AB: Were the women able to create freely or did a mahrem or any other individual have to approve content?
AA: The women with us were pretty mature and empowered in their own ways. Together, we formed a collective judgment of what is tasteful, what is tease-full, and what is straight out offensive. The benefit of writing in diversity is that it enables you to test-drive reactions to the final product throughout the writing process.
AB: Do you think viewers will be able to relate and identify with the female characters?
AA: It might be too early to judge, as the scripts have not been into production yet. The casting, acting, and directing are yet to determine the fate of the script. Finding professional Saudi actresses is VERY difficult. Often times, relying on actresses from the gulf region is necessary, but even “khaliji” actresses are a restrictive option. That said, we have a FANTASTIC director (Thamer Alsikhan) and assistant director (Hussam Alhulwah), and we have strong faith in their creativity J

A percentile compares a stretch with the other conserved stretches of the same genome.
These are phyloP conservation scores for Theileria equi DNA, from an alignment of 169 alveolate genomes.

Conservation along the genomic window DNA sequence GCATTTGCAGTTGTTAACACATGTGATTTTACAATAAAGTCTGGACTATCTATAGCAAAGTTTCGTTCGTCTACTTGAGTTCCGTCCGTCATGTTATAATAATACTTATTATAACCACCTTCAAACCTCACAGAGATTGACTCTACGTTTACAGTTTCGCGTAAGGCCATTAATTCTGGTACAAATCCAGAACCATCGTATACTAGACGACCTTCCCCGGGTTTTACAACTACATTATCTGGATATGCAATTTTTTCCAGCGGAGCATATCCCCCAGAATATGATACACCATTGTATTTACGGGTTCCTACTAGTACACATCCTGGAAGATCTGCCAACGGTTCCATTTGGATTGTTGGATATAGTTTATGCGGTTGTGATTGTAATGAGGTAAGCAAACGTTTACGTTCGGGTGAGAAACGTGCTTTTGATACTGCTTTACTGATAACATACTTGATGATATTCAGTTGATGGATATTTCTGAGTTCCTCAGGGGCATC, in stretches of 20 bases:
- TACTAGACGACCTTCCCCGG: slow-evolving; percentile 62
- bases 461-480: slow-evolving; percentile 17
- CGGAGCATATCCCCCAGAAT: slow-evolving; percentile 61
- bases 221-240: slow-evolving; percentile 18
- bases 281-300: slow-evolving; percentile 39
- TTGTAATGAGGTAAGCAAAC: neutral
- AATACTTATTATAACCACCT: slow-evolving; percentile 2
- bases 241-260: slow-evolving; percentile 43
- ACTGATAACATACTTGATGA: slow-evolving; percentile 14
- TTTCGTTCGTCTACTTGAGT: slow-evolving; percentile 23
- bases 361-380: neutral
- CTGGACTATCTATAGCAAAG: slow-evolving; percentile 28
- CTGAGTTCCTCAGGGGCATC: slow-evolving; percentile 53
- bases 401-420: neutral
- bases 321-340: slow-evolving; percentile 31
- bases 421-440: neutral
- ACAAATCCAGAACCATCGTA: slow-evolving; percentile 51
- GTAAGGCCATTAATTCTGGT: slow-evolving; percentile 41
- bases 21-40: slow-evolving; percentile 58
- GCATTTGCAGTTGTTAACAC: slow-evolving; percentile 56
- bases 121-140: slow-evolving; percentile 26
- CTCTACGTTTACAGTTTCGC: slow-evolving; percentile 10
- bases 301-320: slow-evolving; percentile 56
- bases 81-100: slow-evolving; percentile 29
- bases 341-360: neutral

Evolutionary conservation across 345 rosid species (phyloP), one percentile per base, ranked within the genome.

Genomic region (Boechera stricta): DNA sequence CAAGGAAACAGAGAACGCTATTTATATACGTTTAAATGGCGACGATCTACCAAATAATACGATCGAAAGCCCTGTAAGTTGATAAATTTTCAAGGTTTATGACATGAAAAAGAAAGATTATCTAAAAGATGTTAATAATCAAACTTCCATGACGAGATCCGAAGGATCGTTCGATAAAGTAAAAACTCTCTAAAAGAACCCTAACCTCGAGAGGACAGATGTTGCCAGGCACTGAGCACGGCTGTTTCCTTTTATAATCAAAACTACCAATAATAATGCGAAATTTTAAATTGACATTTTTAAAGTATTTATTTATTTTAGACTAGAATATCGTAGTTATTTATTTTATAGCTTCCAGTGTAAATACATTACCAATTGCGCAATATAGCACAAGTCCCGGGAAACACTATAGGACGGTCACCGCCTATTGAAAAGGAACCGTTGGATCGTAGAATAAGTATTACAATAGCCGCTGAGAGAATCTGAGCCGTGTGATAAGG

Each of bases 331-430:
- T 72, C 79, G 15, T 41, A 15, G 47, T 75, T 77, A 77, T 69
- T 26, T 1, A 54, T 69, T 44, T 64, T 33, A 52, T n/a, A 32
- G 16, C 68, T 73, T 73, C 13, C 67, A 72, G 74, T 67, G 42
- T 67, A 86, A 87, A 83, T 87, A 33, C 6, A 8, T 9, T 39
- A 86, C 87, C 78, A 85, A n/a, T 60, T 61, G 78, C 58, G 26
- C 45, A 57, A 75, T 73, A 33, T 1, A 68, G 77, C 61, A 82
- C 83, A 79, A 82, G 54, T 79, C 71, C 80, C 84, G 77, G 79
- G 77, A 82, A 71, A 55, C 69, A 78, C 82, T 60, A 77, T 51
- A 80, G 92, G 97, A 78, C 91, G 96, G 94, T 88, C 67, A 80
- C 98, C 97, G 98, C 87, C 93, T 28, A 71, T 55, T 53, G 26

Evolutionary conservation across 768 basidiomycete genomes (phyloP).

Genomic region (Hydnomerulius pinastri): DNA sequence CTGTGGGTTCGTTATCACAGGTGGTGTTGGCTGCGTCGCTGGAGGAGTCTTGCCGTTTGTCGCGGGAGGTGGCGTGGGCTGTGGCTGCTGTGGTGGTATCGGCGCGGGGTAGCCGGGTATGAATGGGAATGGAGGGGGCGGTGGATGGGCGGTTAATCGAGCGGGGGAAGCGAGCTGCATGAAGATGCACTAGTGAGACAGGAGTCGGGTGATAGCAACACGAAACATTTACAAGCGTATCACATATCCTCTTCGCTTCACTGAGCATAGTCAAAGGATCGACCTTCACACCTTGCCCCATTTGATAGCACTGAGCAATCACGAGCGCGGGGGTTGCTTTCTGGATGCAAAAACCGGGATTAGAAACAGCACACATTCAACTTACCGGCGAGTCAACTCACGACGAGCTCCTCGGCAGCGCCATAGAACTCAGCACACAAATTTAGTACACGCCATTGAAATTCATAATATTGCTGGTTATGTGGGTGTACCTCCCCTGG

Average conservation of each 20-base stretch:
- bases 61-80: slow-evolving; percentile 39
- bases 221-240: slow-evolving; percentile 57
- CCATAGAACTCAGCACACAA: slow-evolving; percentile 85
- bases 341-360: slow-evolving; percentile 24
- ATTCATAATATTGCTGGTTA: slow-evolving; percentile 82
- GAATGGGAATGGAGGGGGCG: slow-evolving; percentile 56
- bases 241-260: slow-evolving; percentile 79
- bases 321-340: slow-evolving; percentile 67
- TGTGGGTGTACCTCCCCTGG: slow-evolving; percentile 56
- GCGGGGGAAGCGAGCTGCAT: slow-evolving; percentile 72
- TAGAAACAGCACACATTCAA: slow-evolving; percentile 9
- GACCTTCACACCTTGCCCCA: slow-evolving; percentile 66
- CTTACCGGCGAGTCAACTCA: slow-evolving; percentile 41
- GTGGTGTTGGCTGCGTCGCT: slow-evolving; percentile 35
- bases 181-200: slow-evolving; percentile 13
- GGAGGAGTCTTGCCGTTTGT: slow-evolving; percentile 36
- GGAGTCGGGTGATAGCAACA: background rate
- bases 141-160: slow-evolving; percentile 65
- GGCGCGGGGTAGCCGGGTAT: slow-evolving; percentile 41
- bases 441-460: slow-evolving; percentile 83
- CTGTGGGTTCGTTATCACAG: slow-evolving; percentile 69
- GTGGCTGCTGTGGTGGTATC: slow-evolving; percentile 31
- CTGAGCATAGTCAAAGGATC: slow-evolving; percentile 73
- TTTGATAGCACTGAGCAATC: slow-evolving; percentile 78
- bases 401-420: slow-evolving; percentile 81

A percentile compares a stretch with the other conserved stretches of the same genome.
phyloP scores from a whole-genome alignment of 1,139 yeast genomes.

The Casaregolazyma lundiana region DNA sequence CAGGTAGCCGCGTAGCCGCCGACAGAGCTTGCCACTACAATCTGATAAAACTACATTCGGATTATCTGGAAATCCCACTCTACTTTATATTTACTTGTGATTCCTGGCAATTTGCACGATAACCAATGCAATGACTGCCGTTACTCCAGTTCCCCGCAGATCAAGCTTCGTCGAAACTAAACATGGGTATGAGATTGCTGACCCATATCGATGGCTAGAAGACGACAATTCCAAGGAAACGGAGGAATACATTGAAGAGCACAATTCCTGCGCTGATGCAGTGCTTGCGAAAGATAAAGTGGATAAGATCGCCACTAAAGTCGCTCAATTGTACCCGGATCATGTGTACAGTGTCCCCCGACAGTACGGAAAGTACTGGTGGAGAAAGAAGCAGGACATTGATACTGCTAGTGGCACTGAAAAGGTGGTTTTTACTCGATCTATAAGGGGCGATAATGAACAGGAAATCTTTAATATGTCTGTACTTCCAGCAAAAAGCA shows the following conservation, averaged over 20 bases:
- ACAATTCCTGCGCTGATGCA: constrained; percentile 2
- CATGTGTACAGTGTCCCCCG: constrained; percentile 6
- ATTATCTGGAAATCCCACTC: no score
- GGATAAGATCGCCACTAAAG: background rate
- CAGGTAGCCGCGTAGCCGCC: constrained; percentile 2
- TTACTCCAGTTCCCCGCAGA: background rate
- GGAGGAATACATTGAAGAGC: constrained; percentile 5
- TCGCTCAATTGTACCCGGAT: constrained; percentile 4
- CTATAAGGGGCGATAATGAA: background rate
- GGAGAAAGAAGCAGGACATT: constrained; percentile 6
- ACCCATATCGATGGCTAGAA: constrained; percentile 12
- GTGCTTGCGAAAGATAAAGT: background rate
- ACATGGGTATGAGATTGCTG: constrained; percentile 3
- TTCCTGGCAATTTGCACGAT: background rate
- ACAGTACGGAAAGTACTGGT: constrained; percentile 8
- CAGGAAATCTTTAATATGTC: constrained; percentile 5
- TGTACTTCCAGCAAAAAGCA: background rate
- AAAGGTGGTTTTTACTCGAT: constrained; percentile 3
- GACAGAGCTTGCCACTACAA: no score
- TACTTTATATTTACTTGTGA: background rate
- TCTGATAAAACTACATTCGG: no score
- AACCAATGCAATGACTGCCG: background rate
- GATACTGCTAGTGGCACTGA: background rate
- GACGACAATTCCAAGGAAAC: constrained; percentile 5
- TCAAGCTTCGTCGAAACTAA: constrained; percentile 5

AB: Who is the target audience of the screenplay? What language will the screenplay be in?
AA: Target audience is ladies between 25-40. Language is Arabic.
AB: Will the screenplay be broken into different episodes? If so, how many? Will this be a weekly series? Would it be shown during Ramadan?
AA: This TV dramady runs in 30 episodes, an average of 22 pages each. No airing time has been determined yet.
AB: What teaser can you give us about a favorite episode or scene of the upcoming screenplay?
AA: Tahani, a social worker in a middle school and a mother of two, is stuck in the elevator with her baby and eight year old. She has been dreading this emotional confrontation with her older daughter for a while, as she struggled with postpartum blues.
AB: What have you enjoyed most about producing a screenplay? The least?
AA: he wisdom I’ve acquired while working on this project is that the best and the worst thing about writing are deadlines.
AB: What have you learned about yourself through this whole process with supervising the other women and getting the screenplay produced?